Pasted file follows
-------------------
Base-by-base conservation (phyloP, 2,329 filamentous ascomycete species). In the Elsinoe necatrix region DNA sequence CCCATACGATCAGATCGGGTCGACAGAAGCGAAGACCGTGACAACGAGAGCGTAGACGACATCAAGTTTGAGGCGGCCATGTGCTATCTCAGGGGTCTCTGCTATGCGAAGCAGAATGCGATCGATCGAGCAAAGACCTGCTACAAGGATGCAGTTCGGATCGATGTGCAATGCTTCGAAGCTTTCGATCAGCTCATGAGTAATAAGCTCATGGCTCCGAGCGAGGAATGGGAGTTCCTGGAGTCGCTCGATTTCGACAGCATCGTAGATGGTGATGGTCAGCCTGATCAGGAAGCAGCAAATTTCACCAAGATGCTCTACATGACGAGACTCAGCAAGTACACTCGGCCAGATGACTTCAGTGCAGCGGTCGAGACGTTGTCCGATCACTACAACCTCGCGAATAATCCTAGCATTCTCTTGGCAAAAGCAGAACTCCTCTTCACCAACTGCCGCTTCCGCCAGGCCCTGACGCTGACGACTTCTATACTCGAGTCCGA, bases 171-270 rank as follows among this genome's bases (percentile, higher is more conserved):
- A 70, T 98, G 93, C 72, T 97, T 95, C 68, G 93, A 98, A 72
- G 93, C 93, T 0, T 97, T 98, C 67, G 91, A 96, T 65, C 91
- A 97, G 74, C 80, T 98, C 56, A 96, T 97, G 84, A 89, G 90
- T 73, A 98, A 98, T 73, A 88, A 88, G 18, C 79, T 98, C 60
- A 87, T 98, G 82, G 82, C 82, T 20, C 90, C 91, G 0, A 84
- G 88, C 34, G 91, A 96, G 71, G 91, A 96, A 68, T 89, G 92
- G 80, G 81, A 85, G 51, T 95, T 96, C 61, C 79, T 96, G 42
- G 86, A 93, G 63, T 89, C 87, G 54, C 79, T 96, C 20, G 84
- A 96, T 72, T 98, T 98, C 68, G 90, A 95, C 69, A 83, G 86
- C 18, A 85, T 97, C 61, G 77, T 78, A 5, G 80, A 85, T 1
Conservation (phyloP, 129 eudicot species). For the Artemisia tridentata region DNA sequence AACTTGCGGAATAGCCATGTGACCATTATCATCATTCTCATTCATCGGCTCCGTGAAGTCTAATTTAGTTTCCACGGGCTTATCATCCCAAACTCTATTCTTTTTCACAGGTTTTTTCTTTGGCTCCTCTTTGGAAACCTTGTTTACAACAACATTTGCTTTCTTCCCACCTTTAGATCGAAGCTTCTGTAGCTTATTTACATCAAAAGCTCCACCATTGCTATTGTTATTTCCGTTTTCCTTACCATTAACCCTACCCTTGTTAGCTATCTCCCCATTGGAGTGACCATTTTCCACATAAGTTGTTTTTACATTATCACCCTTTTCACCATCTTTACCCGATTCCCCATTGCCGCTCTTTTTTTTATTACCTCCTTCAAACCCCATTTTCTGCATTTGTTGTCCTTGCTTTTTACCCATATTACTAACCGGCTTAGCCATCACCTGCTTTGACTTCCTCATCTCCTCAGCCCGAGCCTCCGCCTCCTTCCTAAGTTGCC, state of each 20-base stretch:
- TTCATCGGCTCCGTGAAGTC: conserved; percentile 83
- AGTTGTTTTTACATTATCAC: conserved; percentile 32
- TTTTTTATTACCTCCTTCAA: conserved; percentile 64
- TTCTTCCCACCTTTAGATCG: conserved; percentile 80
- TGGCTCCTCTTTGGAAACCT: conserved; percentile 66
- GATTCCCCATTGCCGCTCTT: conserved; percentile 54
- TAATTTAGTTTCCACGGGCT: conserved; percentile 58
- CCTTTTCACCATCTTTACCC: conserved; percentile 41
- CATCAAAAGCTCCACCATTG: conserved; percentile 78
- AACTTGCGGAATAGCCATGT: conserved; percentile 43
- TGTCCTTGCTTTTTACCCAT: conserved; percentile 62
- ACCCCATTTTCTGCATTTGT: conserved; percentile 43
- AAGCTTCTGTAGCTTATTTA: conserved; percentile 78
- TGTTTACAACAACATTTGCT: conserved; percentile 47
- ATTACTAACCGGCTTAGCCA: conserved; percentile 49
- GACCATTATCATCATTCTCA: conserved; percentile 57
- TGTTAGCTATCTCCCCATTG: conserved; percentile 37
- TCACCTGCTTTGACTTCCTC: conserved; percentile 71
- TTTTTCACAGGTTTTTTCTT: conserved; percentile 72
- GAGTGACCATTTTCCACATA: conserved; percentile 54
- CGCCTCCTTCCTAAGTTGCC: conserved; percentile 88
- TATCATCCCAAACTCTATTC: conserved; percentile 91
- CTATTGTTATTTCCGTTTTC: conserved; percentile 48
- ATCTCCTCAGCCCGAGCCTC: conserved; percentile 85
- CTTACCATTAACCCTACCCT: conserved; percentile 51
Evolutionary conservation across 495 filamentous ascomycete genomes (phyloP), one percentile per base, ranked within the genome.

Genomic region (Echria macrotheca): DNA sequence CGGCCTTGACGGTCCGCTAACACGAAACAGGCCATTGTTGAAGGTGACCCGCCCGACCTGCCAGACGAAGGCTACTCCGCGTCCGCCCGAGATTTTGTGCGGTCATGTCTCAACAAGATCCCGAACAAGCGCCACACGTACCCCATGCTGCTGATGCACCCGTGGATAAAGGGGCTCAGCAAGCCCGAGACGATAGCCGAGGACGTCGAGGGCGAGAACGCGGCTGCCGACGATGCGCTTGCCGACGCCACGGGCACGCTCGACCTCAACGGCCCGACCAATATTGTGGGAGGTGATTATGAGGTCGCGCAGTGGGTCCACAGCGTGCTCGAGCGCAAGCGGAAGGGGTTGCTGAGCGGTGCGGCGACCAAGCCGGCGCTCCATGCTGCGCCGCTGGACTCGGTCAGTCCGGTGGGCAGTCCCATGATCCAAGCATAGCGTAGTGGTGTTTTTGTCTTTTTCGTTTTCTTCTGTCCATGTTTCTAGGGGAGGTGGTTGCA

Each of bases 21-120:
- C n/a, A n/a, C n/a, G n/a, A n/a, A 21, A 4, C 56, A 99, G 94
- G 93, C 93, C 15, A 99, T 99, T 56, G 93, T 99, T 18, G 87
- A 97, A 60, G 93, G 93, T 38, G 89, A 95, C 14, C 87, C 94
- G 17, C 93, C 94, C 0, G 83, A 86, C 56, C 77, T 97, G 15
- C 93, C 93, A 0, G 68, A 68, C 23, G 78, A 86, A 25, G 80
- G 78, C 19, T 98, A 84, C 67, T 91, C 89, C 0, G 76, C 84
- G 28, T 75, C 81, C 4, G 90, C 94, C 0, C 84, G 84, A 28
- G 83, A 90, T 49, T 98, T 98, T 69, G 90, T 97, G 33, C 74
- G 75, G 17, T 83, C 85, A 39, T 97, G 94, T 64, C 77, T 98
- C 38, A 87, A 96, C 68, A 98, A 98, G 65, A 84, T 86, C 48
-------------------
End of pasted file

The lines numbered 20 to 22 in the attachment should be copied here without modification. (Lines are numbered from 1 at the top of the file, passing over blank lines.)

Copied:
- CCTTTTCACCATCTTTACCC: conserved; percentile 41
- CATCAAAAGCTCCACCATTG: conserved; percentile 78
- AACTTGCGGAATAGCCATGT: conserved; percentile 43